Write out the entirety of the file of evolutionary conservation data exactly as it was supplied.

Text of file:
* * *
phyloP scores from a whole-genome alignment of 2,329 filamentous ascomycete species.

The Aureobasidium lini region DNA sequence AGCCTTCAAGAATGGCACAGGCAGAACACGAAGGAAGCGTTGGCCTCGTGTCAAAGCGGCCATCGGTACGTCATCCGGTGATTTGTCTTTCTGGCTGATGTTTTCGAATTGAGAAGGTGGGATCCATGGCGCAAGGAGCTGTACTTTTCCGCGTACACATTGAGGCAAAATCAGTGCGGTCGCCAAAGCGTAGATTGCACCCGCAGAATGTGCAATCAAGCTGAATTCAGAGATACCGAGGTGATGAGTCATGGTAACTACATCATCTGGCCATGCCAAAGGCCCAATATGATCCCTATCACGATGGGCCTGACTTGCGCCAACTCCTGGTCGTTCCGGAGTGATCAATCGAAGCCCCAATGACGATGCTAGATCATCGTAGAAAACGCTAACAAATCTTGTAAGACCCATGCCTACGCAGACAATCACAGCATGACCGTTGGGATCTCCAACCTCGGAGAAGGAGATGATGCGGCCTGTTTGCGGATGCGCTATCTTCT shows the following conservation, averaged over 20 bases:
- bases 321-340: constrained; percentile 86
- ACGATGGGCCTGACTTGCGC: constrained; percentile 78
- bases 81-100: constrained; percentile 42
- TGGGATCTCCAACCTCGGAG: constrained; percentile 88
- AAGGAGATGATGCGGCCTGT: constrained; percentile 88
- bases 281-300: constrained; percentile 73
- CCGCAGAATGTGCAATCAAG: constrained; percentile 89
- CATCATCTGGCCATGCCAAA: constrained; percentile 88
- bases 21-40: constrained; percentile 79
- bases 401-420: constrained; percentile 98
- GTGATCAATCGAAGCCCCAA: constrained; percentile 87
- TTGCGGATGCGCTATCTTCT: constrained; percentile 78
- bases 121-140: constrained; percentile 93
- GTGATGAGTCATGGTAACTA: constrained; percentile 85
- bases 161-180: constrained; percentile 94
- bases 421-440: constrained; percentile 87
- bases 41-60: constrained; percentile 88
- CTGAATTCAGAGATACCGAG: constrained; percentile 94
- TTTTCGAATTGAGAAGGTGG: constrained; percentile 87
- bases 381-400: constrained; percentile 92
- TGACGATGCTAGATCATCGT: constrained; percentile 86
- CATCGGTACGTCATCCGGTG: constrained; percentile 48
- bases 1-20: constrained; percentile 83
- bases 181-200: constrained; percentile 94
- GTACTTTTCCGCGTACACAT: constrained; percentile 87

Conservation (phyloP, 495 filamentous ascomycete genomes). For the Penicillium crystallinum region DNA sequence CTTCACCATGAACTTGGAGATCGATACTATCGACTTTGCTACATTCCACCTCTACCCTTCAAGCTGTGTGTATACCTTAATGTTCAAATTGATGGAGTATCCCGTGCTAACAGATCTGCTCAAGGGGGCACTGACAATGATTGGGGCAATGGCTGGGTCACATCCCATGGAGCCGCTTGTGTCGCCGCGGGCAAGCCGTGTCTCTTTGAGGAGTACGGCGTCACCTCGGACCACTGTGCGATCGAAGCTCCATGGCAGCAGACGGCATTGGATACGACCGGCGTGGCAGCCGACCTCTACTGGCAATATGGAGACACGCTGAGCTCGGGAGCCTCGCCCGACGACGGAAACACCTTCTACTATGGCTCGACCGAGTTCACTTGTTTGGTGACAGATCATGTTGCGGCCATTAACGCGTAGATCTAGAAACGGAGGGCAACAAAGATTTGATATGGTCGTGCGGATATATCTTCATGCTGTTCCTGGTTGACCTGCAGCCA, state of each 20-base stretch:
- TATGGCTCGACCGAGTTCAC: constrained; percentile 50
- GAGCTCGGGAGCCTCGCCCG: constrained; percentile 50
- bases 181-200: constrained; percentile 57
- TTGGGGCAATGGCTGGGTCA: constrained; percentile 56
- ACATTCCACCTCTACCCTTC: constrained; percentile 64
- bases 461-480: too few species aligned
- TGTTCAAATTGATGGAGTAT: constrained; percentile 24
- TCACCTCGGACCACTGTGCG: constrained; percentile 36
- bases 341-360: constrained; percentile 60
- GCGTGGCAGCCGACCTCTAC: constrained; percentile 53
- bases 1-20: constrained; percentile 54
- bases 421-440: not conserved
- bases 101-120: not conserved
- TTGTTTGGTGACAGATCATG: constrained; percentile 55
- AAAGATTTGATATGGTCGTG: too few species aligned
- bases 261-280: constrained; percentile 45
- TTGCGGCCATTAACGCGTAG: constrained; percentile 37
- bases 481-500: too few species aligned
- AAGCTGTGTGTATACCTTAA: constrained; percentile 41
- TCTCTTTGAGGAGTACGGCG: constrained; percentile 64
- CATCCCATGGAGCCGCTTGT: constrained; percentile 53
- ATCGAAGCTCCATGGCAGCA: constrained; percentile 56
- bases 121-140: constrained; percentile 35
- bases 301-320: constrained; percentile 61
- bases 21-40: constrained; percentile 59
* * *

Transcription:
phyloP scores from a whole-genome alignment of 2,329 filamentous ascomycete species.

The Aureobasidium lini region DNA sequence AGCCTTCAAGAATGGCACAGGCAGAACACGAAGGAAGCGTTGGCCTCGTGTCAAAGCGGCCATCGGTACGTCATCCGGTGATTTGTCTTTCTGGCTGATGTTTTCGAATTGAGAAGGTGGGATCCATGGCGCAAGGAGCTGTACTTTTCCGCGTACACATTGAGGCAAAATCAGTGCGGTCGCCAAAGCGTAGATTGCACCCGCAGAATGTGCAATCAAGCTGAATTCAGAGATACCGAGGTGATGAGTCATGGTAACTACATCATCTGGCCATGCCAAAGGCCCAATATGATCCCTATCACGATGGGCCTGACTTGCGCCAACTCCTGGTCGTTCCGGAGTGATCAATCGAAGCCCCAATGACGATGCTAGATCATCGTAGAAAACGCTAACAAATCTTGTAAGACCCATGCCTACGCAGACAATCACAGCATGACCGTTGGGATCTCCAACCTCGGAGAAGGAGATGATGCGGCCTGTTTGCGGATGCGCTATCTTCT shows the following conservation, averaged over 20 bases:
- bases 321-340: constrained; percentile 86
- ACGATGGGCCTGACTTGCGC: constrained; percentile 78
- bases 81-100: constrained; percentile 42
- TGGGATCTCCAACCTCGGAG: constrained; percentile 88
- AAGGAGATGATGCGGCCTGT: constrained; percentile 88
- bases 281-300: constrained; percentile 73
- CCGCAGAATGTGCAATCAAG: constrained; percentile 89
- CATCATCTGGCCATGCCAAA: constrained; percentile 88
- bases 21-40: constrained; percentile 79
- bases 401-420: constrained; percentile 98
- GTGATCAATCGAAGCCCCAA: constrained; percentile 87
- TTGCGGATGCGCTATCTTCT: constrained; percentile 78
- bases 121-140: constrained; percentile 93
- GTGATGAGTCATGGTAACTA: constrained; percentile 85
- bases 161-180: constrained; percentile 94
- bases 421-440: constrained; percentile 87
- bases 41-60: constrained; percentile 88
- CTGAATTCAGAGATACCGAG: constrained; percentile 94
- TTTTCGAATTGAGAAGGTGG: constrained; percentile 87
- bases 381-400: constrained; percentile 92
- TGACGATGCTAGATCATCGT: constrained; percentile 86
- CATCGGTACGTCATCCGGTG: constrained; percentile 48
- bases 1-20: constrained; percentile 83
- bases 181-200: constrained; percentile 94
- GTACTTTTCCGCGTACACAT: constrained; percentile 87

Conservation (phyloP, 495 filamentous ascomycete genomes). For the Penicillium crystallinum region DNA sequence CTTCACCATGAACTTGGAGATCGATACTATCGACTTTGCTACATTCCACCTCTACCCTTCAAGCTGTGTGTATACCTTAATGTTCAAATTGATGGAGTATCCCGTGCTAACAGATCTGCTCAAGGGGGCACTGACAATGATTGGGGCAATGGCTGGGTCACATCCCATGGAGCCGCTTGTGTCGCCGCGGGCAAGCCGTGTCTCTTTGAGGAGTACGGCGTCACCTCGGACCACTGTGCGATCGAAGCTCCATGGCAGCAGACGGCATTGGATACGACCGGCGTGGCAGCCGACCTCTACTGGCAATATGGAGACACGCTGAGCTCGGGAGCCTCGCCCGACGACGGAAACACCTTCTACTATGGCTCGACCGAGTTCACTTGTTTGGTGACAGATCATGTTGCGGCCATTAACGCGTAGATCTAGAAACGGAGGGCAACAAAGATTTGATATGGTCGTGCGGATATATCTTCATGCTGTTCCTGGTTGACCTGCAGCCA, state of each 20-base stretch:
- TATGGCTCGACCGAGTTCAC: constrained; percentile 50
- GAGCTCGGGAGCCTCGCCCG: constrained; percentile 50
- bases 181-200: constrained; percentile 57
- TTGGGGCAATGGCTGGGTCA: constrained; percentile 56
- ACATTCCACCTCTACCCTTC: constrained; percentile 64
- bases 461-480: too few species aligned
- TGTTCAAATTGATGGAGTAT: constrained; percentile 24
- TCACCTCGGACCACTGTGCG: constrained; percentile 36
- bases 341-360: constrained; percentile 60
- GCGTGGCAGCCGACCTCTAC: constrained; percentile 53
- bases 1-20: constrained; percentile 54
- bases 421-440: not conserved
- bases 101-120: not conserved
- TTGTTTGGTGACAGATCATG: constrained; percentile 55
- AAAGATTTGATATGGTCGTG: too few species aligned
- bases 261-280: constrained; percentile 45
- TTGCGGCCATTAACGCGTAG: constrained; percentile 37
- bases 481-500: too few species aligned
- AAGCTGTGTGTATACCTTAA: constrained; percentile 41
- TCTCTTTGAGGAGTACGGCG: constrained; percentile 64
- CATCCCATGGAGCCGCTTGT: constrained; percentile 53
- ATCGAAGCTCCATGGCAGCA: constrained; percentile 56
- bases 121-140: constrained; percentile 35
- bases 301-320: constrained; percentile 61
- bases 21-40: constrained; percentile 59